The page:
|Discovered by||Franz Kaiser|
|Discovery date||December 22, 1913|
|Minor planet category||Asteroid|
|Epoch August 18, 2005 (JDCT 2453600.5)|
773 Irmintraud is a minor planet that orbits the Sun between the planets Mars and Jupiter. Discovered by German astronomer Franz Kaiser at Heidelberg, Germany, on December 22, 1913, the planetoid was named for Irmtraud, an old German woman's name that appears frequently in old songs and sagas. This D-type asteroid's previous designation was 1913 TV. The 773 Irmintraud asteroid is a likely source of the Tagish Lake meteorite which landed in Canada on January 18, 2000.
In 1992, Larry A. Lebofsky and colleagues published an article in which they noted that "unaltered asteroids are thought to represent the raw materials available for terrestrial planet formation and so are important to our understanding of the origin and evolution of the Solar System." Since at least 1980, it was believed that D-type asteroids were unaltered asteroids, ultraprimitive in composition and composed largely of hydrated silicates and organic material. However, in analyzing the spectra of 773 Irmintraud for the water of hydration band (the 3-µm absorption feature of hydrated silicates), Lebofsky discovered the first D-type asteroid to show the water of hydration band on the surface of the asteroid. Lebofsky concluded that 773 Irmintraud had undergone an alteration process typically seen C-type asteroid, making 773 Irmintraud and perhaps other D-type asteroids less likely to represent the raw materials available for terrestrial planet formation. In addition, the discovery of water of hydration band on 773 Irmintraud meant that there may be major differences in mineralogy within individual type classification and astronomers must be careful in assuming that the C-, D-, and other type classification relate directly to mineralogy.
In 1997, NASA added 773 Irmintraud and eventually over one million other names to a microchip placed on board the Stardust spacecraft that launched February 7, 1999. Placing the names onto the Stardust spacecraft was a public outreach effort. In particular, this served to promote public interest, awareness and support of the space program.
In September 2001, there was speculation that Tagish Lake meteorite which struck in British Columbia, Canada on January 18, 2000, was derived from a D-type asteroid, since the spectral shape and brightness of the meteorite was similar to D-type asteroids. Of the three studied, the 0.032 IRAS albedos (8) of 368 Haidea and the 0.033 IRAS albedos (8) of 773 Irmintraud are both considered close to the reflectance of the Tagish Lake meteorite. Moreover, even though 368 Haidea was closest spectrally to the Tagish Lake meteorite, 773 Irmintraud was no more than 0.034 AU to a chaotic zone associated with one of the Kirkwood gaps due to the mean motion resonance with Jupiter. This made 773 Irmintraud the closest of the three candidates to the associated chaotic zone and thus the most likely of the three as the source of the 2000 Earth impacted meteorite.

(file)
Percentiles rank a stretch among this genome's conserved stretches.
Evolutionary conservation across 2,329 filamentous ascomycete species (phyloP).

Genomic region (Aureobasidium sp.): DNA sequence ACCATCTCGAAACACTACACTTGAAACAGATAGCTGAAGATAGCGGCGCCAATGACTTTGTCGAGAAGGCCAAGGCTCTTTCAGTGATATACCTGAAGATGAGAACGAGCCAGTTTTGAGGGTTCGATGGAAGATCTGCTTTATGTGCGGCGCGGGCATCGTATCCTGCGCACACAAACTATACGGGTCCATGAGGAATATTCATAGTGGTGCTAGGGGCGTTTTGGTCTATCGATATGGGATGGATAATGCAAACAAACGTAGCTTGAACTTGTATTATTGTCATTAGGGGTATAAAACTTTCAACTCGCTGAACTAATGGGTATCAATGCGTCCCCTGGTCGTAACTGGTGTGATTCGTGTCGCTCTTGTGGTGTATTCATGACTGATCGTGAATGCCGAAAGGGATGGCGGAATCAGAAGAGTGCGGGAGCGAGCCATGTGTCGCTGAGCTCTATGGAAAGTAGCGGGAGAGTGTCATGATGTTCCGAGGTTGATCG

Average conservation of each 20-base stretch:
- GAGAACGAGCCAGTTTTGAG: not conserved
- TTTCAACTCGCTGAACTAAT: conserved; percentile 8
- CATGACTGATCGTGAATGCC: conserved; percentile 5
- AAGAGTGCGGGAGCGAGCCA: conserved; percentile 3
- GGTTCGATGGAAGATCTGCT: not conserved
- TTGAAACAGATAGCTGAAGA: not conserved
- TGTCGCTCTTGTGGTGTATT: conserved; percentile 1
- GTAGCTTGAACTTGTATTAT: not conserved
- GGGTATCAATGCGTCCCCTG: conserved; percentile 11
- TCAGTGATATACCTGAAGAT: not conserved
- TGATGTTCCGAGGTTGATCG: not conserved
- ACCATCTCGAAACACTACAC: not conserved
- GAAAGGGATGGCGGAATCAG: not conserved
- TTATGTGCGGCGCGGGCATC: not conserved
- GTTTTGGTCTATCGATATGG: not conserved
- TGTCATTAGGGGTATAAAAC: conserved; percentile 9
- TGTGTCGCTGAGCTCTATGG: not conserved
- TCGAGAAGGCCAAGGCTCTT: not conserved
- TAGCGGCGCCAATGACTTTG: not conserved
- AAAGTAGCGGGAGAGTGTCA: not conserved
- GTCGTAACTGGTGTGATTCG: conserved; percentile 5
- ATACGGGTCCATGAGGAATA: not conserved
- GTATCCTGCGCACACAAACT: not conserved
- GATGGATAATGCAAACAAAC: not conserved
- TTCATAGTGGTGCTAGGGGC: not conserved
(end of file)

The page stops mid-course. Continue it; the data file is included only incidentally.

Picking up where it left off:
The idea that humans held a piece of the asteroid 773 Irmintraud spurred others to act. In 2002, the University of Tokyo performed near-infrared photometric and spectroscopic observations of 773. In addition, the University obtained an accurate lightcurve in Japan through visible photometry and ultimately found a gap between K- and L- band spectra. From this, the university concluded that results support the idea that Tagish Lake meteorite has a link with D-type asteroids.
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- Hiroi, Takahiro, et al. (September 21, 2001) Science The Tagish Lake Meteorite: A Possible Sample from a D-Type Asteroid. Volume 293; Issue 5538; Page 2234.
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- NASA (July 16, 2001) Microchip Names (I). Accessed June 12, 2008.
- Ai, Kanno. (2002) Astronomical Herald Photometric and Near-IR Spectroscopic observations of a D-type asteroid, (773) Irmintraud, by SUBARU/IRCS. VOL.95; NO.11; PAGE.507-514. Accession number: 02A0834926; Japanese language Journal Code: F0543A; ISSN 0374-2466
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